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BOV committee approves building construction revision

By Sookhan Ho

Spectrum Volume 18 Issue 22 - February 29, 1996

The university will change its plans for a brick-and-stone fitness-and-health-services center to pursue an alternative with an all-stone exterior. The switch was made in response to the strong preference for traditional Hokie stone expressed by several members of the Board of Visitors' Buildings and Grounds Committee, which met last Monday.

The proposed $20.5-million Student Health and Fitness Center is to be located at the intersection of West Campus Drive and Washington Street. To be paid for by student fees, the L-shaped, 130,000-square-foot facility will house the student health service (including counseling), a recreational swimming pool, a three-court gymnasium space, an elevated jogging track, weight rooms, and multipurpose spaces for aerobics and other activities.

The university's original choice of using a combination of Hokie stone and brick, with some precast-concrete ornamental elements, was primarily based on the "transitional" nature of the location on campus, adjacent to brick structures. Also, stone construction is almost twice as expensive as brick. Responding to reservations about the use of brick that committee members expressed at an earlier meeting, the university asked the project's architecture/engineering firm, Ayers/Saint/Gross of Baltimore, Md., to investigate the cost of several options for the exterior.

The firm estimated that it would add up to $1.13 million to the cost to build an all-stone exterior. An all-stone building would still be cheaper than either one of two other options involving a part-stone building where pre-cast concrete would be substituted for brick, each of which would tack on $1.39 million to the budget, according to the firm's estimates. (The estimates reflect a consideration of the architectural and structural feasibility of the various options, professional design and documentation fees, and the necessary schedule extensions and associated escalation costs.)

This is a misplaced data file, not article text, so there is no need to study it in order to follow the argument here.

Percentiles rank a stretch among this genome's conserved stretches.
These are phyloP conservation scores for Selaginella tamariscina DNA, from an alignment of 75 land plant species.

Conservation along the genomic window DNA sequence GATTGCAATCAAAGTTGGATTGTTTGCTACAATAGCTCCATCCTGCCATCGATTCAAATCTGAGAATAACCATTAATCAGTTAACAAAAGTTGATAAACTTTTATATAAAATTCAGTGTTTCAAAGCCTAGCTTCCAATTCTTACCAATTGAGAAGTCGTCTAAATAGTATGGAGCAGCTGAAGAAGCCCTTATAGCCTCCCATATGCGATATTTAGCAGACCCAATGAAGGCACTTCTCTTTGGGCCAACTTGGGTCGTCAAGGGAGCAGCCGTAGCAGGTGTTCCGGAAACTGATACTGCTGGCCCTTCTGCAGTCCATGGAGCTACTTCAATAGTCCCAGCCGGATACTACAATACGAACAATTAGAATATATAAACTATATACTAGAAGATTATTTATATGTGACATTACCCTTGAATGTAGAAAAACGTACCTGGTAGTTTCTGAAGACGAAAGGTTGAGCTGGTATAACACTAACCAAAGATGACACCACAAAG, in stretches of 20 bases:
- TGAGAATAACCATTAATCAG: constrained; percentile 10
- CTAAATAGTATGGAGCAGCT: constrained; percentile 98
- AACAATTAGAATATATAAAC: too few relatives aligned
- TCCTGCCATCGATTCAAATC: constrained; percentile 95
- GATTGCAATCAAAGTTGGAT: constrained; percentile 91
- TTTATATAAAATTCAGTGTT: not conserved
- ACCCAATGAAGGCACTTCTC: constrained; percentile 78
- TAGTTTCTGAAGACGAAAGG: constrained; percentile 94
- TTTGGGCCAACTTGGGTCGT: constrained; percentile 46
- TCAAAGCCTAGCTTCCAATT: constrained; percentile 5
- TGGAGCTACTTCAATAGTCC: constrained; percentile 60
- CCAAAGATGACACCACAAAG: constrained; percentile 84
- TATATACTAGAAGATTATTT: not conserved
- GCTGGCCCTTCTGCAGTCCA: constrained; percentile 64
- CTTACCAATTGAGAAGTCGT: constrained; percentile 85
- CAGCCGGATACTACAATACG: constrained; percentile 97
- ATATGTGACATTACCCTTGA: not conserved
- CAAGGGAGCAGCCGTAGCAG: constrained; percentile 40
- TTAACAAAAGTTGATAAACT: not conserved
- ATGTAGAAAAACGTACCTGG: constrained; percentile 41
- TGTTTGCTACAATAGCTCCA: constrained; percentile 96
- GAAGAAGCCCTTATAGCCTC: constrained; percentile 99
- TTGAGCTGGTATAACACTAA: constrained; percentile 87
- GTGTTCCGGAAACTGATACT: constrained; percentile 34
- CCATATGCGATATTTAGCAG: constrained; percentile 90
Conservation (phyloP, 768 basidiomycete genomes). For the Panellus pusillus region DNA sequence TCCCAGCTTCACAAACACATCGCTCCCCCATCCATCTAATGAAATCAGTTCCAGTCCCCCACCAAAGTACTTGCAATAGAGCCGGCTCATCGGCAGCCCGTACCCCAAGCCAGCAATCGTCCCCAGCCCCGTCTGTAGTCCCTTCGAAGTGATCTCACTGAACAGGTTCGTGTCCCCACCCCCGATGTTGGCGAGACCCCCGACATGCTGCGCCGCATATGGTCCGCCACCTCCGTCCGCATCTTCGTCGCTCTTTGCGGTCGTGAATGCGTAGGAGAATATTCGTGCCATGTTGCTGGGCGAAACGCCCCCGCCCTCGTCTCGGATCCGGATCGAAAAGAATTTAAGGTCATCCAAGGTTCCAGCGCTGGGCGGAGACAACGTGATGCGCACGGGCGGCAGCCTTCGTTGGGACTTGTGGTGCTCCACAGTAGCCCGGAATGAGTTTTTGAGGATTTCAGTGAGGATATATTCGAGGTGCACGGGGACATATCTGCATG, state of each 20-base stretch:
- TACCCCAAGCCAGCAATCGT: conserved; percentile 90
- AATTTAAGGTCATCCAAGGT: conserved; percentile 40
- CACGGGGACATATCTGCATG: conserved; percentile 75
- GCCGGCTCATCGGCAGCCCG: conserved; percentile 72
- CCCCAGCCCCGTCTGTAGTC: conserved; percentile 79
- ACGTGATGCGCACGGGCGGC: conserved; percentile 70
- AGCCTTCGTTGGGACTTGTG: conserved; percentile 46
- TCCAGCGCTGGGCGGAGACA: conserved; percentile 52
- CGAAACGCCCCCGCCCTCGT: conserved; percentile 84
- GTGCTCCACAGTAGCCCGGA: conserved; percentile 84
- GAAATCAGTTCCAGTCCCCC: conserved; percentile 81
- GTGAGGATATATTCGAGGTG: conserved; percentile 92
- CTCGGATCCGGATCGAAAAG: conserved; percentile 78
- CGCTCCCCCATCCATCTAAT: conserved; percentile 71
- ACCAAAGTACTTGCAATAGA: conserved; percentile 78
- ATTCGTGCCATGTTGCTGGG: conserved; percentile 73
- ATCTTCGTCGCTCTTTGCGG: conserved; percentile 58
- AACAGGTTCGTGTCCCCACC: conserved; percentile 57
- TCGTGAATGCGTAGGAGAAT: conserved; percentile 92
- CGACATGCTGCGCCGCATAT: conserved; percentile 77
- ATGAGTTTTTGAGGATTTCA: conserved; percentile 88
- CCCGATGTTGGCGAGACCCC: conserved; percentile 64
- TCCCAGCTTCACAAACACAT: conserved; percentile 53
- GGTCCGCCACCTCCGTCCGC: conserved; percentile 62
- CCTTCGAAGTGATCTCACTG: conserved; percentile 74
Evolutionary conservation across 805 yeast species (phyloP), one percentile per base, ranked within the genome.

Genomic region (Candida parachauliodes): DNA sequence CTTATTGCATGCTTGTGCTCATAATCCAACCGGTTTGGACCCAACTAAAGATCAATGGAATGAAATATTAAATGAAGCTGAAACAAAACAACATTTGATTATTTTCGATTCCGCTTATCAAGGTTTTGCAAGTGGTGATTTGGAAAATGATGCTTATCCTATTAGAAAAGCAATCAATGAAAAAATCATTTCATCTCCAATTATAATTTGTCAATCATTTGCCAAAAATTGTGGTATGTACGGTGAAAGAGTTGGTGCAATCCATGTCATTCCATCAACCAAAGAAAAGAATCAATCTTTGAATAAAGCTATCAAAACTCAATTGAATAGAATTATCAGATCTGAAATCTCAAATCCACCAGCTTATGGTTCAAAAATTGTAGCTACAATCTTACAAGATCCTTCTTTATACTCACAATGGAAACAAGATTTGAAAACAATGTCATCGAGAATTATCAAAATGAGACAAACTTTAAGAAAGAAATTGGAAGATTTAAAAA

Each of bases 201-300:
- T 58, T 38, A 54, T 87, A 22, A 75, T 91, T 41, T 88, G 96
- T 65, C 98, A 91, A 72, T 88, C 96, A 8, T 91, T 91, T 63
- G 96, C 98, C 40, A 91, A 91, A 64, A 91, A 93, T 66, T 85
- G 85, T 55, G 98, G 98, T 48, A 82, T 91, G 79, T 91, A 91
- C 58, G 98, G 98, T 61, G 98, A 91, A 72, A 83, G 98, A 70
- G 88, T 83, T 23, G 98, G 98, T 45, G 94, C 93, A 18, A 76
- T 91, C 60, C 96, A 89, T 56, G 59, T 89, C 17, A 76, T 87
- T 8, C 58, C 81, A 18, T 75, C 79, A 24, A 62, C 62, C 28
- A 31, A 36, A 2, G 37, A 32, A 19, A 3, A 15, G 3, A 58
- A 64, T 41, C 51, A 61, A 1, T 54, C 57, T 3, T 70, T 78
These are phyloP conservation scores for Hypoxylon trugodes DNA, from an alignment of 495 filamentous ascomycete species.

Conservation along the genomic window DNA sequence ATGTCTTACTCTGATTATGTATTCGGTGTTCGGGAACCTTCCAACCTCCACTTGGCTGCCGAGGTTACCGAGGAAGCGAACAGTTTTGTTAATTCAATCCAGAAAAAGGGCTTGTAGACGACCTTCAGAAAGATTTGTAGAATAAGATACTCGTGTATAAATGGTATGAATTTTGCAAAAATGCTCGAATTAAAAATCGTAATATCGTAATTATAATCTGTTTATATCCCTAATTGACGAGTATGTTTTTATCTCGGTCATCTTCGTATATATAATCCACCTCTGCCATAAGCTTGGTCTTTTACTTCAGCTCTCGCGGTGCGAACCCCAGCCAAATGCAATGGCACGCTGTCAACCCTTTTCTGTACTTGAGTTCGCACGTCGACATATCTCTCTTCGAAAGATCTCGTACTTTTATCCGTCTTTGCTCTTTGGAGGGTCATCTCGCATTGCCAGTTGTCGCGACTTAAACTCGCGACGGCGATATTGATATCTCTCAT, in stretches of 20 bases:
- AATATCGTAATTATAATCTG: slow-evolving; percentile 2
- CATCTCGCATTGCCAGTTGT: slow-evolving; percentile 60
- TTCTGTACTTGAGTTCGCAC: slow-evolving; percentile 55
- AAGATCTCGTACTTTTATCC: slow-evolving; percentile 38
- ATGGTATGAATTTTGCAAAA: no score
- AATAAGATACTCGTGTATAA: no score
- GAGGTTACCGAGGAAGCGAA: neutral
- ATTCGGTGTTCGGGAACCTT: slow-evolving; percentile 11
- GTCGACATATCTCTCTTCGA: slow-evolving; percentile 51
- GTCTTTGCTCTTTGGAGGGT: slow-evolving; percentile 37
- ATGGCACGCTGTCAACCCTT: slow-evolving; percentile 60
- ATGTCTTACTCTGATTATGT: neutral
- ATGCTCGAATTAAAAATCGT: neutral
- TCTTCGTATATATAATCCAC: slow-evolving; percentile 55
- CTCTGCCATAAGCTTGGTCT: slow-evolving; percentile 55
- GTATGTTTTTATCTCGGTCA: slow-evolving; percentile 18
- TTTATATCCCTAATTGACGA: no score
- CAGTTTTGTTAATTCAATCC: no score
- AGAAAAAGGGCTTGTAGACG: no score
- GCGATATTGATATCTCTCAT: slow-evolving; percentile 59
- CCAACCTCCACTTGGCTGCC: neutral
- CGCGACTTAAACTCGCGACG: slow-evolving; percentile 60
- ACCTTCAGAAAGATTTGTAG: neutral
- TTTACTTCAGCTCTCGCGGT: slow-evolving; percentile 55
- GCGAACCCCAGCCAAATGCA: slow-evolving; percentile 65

When committee member Rod Layman asked about funding the added cost of an all-stone building, vice president for finance and treasurer Ray Smoot said that Executive Vice President Minnis Ridenour had advised that funding should not be the only factor considered in reaching the decision to use stone; state procedures permit increases of up to 10 percent of the original budget in capital project costs. Further, Ridenour has said that consideration should also be based on maintaining campus tradition in using stone and on paying for the cost of stone construction over the life of the facility.

The project, five months behind schedule, was estimated to be completed in the spring of 1998. Committee members acknowledged that the change of course would create further delays (arising from redesign and resubmission for state approval) in addition to requiring further expense, but were almost unanimous in favoring an all-stone exterior.

Committee member and civil engineering graduate student Dan Waddill abstained from the four-member committee's motion to pursue the redesigned exterior. Waddill said that although students would appreciate a nice-looking building, they "were more concerned about what they're going to be doing inside the building." If another million was to be spent on the building, he said, "there's a pretty clear consensus among the student body" that it be spent on another gym.

Committee member Donald Huffman responded that students eventually become alumni. "As you become an alumnus, your values change. One of them is the way you view the campus when you come back. My first priority is to try and develop the most beautiful campus there is. We have the setting for it."

As for campus-beautification efforts currently under way, Spencer Hall, assistant vice president for facilities, reported that landscaping projects to be implemented this spring include the planting of a variety of native hardwood and flowering trees (oak, maple, gum, redbud, and dogwood) on the east side of 460 bypass between Southgate Drive and Prices Fork Road, and near the Corporate Research Center Teleport. Hall said that areas around Major Williams Hall, the new airport terminal, and Dietrick Plaza will also be enhanced with trees, shrubs, and groundcover donated by alumnus Harry Carr ('55) of Roadview Farm Nursery in Gloucester.

Smoot said the removal or burial of above-ground power lines on or near campus would further improve the campus appearance. A stretch of out-of-service power lines along Perry Street will be removed, while lines along Prices Fork Road and West Campus Drive have been buried. The old lines and poles are expected to be removed soon.

Among the other capital projects Hall discussed was the Advanced Communications and Information Technology Center. Hall said that pre-design work has been completed to identify the building's occupants and the dimensions of their assigned space. Schematic design and site analysis are currently under way. In response to concerns about the cost implications of the portion of the building that will arch over the Mall, Smoot said that a detailed report at the committee's next meeting in April will be provided by a representative from the project consultant, Sherertz, Franklin, Crawford, and Shaffner Inc. of Roanoke.

Waddill moved that the committee express its appreciation for the extra effort made by the Physical Plant staff to clear campus roads, parking lots, and walkways during the recent snow storms.